That’s after they had been doing the FLIR. When they were heading towards the objects, just by radar, I’m not absolutely sure what direction they were going at that point. The most recent testimony of the pilots seems to suggest that they originally headed towards the object and then they made a considerable change in direction after this thing first disappeared. As they headed towards it, there was this one object initially that they picked up on radar. When they got within a couple of miles, the object took off. Then they turned to go somewhere ­ I don’t know exactly where ­ but the point is, when they were headed toward it, if there was one single object, they should have seen something as they were approaching.

That’s one of the reasons why the crew was so startled as to what was happening. They could see these things on radar and the FLIR system, but they could not actually see anything visibly. I don’t know anything that can have a sizable radar cross section ­ probably several square meters worth, which is equivalent to saying it’s a sphere a couple of meters in diameter. With a sizable radar cross-section and be radiating infrared radiation and yet not be able to see anything ­ not have any radiation in the visible, not have any reflection in the visible reflecting sunlight, not being opaque to block the background.

 

Multiplying Objects, Rapid Movement and Change of Direction On Radar and Infrared

OVER AT LEAST ELEVEN MINUTES – THE RUNNING TIME OF THE ACTUAL INFRARED IMAGES – THERE WAS A CHANGE IN THE OBJECT FROM ONE TO TWO UP TO ELEVEN OBJECTS.

Yes, these are lights of which at least six were quite bright. And some others that weren’t quite as bright. And you can see them moving with respect to the clouds. You can see the nearby clouds moving more rapidly past the airplane than the distant clouds appear to. That’s a standard parallax effect when you are traveling along in a vehicle of any sort. Things that are close to you move backwards faster than the things that are far away. What this does is give you a sort of 3-dimensional feeling to the video with the nearby clouds going by more rapidly than the distant clouds, and these objects go on the far side of some clouds and on the near side of some other clouds. So you have the impression that they are some fixed distance away and not at infinity and they aren’t ten feet from the airplane. They are some distance away. They seem to maintain ­ once you get the grouping of eleven objects or so ­ they seem to maintain almost like a formation.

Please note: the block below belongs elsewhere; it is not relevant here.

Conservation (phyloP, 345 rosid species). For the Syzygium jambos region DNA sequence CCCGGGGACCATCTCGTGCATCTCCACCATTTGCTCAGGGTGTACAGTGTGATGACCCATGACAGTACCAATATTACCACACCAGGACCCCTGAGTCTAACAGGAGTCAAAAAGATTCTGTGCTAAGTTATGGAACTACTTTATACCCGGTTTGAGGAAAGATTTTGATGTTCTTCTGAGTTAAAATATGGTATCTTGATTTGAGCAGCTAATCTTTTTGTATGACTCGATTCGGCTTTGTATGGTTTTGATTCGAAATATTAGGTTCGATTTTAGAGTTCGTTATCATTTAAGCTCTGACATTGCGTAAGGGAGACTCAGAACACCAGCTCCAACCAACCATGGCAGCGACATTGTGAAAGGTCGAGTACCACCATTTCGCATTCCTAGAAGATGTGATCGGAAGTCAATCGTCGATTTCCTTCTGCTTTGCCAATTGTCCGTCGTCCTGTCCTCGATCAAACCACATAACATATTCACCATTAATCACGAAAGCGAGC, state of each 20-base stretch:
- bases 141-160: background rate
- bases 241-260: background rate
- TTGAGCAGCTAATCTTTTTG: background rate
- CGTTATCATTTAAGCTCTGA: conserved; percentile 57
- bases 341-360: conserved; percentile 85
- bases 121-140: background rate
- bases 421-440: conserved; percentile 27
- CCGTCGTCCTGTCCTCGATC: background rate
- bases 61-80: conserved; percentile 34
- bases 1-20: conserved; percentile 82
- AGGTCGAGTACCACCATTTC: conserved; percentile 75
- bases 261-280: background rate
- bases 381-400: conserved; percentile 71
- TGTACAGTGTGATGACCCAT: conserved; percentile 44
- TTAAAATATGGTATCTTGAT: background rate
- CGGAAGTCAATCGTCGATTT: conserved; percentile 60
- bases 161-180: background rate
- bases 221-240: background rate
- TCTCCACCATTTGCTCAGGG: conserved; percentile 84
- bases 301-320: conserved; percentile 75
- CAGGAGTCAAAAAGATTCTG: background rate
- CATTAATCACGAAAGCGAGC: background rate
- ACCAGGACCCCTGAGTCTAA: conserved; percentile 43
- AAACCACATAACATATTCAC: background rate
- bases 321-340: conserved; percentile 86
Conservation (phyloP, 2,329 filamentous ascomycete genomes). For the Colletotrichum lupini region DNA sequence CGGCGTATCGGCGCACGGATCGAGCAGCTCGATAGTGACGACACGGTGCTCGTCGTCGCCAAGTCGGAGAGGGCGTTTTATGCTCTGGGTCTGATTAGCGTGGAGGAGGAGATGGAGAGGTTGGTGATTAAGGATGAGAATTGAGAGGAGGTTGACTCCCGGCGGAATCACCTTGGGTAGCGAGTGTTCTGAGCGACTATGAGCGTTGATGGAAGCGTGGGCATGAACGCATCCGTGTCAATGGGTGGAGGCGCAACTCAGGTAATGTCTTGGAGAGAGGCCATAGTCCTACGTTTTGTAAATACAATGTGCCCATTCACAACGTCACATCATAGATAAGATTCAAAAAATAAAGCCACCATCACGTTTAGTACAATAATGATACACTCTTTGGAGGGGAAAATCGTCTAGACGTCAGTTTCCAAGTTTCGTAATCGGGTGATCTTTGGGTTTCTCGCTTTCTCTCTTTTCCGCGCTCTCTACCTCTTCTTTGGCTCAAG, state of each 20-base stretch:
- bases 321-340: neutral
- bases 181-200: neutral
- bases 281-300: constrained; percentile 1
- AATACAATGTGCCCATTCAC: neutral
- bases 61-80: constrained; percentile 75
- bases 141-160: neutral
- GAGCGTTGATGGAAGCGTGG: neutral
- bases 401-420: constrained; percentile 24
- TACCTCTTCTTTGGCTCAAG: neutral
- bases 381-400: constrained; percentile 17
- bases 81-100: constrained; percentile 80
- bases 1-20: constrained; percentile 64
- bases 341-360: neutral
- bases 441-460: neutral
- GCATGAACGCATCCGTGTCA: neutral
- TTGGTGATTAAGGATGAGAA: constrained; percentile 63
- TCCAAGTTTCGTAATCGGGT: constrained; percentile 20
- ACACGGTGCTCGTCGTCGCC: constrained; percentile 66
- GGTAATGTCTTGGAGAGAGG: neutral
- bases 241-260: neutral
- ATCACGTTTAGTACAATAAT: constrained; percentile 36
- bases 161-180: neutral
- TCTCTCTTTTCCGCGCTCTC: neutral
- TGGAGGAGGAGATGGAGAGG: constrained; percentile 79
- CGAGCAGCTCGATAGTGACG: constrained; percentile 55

When that first object was detected ­ according to the pilots’ story ­ they approached it and then it took off. And also, the more recent pilot testimony suggested they were able to see on radar the speed of this object, of the one object they were tracking. They saw it speed up, slow down and change direction in very strange ways independently of what the airplane itself was doing. So there are more details that we have to dig out and confirm and we have to put together a history of the event before we are able to understand or approach determining what sort of physical characteristics these things had.

 

No Radiometer on Mexico Air Force FLIR System

WHAT I’VE LEARNED IS THAT THE FLIR SYSTEM THAT WAS IN THE MEXICAN AIR FORCE AIRPLANE DID NOT HAVE A RADIOMETER WHICH IS NECESSARY TO TELL THE TEMPERATURE OF ANY OBJECT EMITTING HEAT THAT SHOWS UP ON AN INFRARED IMAGE.

The radiometer aspect could tell you the temperature of an object or how much heat it was emitting quantitatively. From the FLIR imagery, you get it qualitatively in the sense if it were very cold, it would be very dim. If it were very hot, it would be very bright. But you can’t say from the FLIR imagery how many degrees it is because of automatic gain controls and other software processing of the data to make it look good on the screen.

But it was definitely over-saturating when those two things were side-by-side. And I guess about two miles away at that point ­ that was definitely over-saturated.

THAT’S SUGGESTING THAT WHATEVER WAS OUT THERE TWO MILES WAS EMITTING A LOT OF HEAT ENERGY.

That’s what I don’t know ­ how sensitive the system was. The fact that there was glare in the imagery, a sort of halo around the bright objects, means there was a lot of radiation impinging on the imaging system coming right through the lens. I hope we can use that fact to make an estimate of just how much radiation was hitting the lens (since no definitive radiometer readings.)